Q: To steer away from the story here for a second, I want to say I LOVE the cover. The use of the noir style emboldening with red conveys a certain eeriness and is the first thing that kind of drew me in. Now, I've seen the sketches that you have put up on the page, but will the final product keep that same kind of noir feel to it that you see in the cover, or what exactly would you say the tonal scheme will be for your book?
A: The cover theme was brilliantly conceived by Khary Randolph. I had a number of suggestions — mainly a single, impactful focal point — but after telling him the plot he created a cover that succinctly incorporated the story and current events in a simple yet complex piece of art. And that’s tone of the book, a concept that is simple to grasp yet with many layers to peel back.
Jamal Igle’s interiors help ground the fantastic because these characters don’t live in a world where they can thwart societal norms and the world isn’t fundamentally changed — for better or worse.
Q: Thank you so much again, it has been great chatting with you about BLACK, I look forward to reading the graphic novel when it hits shelves in September, and I wish you and your team the best of luck! However, I do have one last question for you, and that is if people take anything away from BLACK what would you hope it to be?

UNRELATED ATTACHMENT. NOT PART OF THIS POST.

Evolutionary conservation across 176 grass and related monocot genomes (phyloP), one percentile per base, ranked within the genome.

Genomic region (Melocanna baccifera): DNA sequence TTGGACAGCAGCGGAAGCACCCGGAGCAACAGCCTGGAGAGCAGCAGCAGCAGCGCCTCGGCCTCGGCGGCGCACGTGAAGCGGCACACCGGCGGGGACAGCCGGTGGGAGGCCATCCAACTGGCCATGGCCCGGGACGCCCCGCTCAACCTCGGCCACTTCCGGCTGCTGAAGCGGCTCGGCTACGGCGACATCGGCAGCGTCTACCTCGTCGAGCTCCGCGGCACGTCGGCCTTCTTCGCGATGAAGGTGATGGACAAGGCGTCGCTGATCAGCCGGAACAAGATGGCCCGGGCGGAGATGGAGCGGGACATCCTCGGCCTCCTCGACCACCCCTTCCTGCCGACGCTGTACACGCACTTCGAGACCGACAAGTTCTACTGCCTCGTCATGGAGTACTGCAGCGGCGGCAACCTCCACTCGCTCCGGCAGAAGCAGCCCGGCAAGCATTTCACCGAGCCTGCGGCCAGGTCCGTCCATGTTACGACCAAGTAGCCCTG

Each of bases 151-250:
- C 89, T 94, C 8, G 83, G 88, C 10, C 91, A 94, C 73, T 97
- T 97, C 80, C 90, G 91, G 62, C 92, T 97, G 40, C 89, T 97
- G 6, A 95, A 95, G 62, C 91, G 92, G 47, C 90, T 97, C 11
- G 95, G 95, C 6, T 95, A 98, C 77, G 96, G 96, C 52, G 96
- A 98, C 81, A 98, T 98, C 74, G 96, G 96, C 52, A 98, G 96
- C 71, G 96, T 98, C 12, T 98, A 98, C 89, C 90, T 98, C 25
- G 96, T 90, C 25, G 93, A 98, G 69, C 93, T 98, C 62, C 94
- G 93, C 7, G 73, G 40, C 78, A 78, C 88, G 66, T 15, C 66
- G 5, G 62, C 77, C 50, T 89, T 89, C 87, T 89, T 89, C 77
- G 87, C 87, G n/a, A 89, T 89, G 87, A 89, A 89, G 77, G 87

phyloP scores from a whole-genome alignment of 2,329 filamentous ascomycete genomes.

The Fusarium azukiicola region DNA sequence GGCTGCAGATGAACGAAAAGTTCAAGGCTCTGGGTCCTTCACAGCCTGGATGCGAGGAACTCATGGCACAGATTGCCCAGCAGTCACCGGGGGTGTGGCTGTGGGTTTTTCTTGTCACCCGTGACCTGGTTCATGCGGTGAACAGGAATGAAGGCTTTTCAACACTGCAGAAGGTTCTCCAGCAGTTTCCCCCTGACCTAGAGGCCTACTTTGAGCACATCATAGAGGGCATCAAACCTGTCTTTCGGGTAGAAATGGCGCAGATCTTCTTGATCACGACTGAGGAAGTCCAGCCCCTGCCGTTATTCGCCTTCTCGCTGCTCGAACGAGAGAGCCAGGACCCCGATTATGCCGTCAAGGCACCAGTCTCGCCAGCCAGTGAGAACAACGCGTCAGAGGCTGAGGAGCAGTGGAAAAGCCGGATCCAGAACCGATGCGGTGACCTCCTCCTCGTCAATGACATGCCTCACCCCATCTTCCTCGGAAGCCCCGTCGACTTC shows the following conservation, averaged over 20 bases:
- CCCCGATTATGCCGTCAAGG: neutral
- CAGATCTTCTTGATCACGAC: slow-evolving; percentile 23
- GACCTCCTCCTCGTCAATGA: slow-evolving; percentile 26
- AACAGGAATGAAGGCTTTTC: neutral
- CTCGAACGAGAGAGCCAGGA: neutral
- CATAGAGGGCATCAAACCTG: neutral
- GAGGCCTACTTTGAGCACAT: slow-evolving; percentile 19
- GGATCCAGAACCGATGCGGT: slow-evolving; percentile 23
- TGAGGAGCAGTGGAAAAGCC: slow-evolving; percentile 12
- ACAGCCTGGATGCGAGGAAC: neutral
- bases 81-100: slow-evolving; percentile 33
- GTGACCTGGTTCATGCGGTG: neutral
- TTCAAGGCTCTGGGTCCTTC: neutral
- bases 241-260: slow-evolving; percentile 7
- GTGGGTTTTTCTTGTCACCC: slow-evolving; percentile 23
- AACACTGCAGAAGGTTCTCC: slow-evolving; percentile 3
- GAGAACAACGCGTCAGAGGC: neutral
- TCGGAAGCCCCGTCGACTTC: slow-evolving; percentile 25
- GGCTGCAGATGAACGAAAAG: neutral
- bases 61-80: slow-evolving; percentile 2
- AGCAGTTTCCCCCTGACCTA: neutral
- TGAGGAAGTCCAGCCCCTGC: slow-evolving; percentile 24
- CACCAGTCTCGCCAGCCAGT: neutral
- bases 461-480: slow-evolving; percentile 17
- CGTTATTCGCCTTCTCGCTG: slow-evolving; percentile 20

A: That this is science fiction, but the issues it touches upon are not. 'BLACK' does have a certain perspective but it is not a book for any one group of people. It’s part of the American story whether some are willing to acknowledge it.
We’ve been fed a particular narrative for so long that something like 'BLACK' may seem disruptive, but it’s been part of our story since before any of our time; we just need to listen — or in this case read.
Why I Support BLACK
As someone who was raised Jewish, I have learned most of what I know about prejudice through the history of my own people. Throughout their history, my ancestors struggled through hate, slavery, and flat-out murder by the world around them. In the Jewish community we have a motto in reference to the holocaust: "Never Again." It is in reference to the fact that while we were being placed in ghettos, rounded up like cattle, and slaughtered by droves, the world turned its head away rather than take a hard look and tell Germany: No More. "Never Again" is about ensuring that in the face of another such struggle, that we (not just the Jewish community, but the world) will not turn away again.
Now I look around at the world, and more closely the country I live in, and what I see scares me. The hate that has been sewn over generations has been unleashed tenfold it seems, and victims are at every corner screaming upon deaf ears for help. I see this graphic novel as an opportunity to lend society a bunch of hearing aids and wake up to the world around them, to allow the cries of those victims be heard. I write this article because I feel that this comic embodies those words, that mission: "Never Again." Even the smallest voices can move the world to change, and I feel that this voice could be a loud one.
Once again, I want to thank you Kwanza Osajyefo for the opportunity to talk to him about his upcoming work, I realize time to be very valuable and for as talented a creative team as his it means a lot that they would take that time to talk to me about their project.
BLACK — In a world that already hates and fears them, what if only black people had super powers? This series' first issue hits shelves September 28, 2016.
What do you think is the most important message of a comic series like BLACK?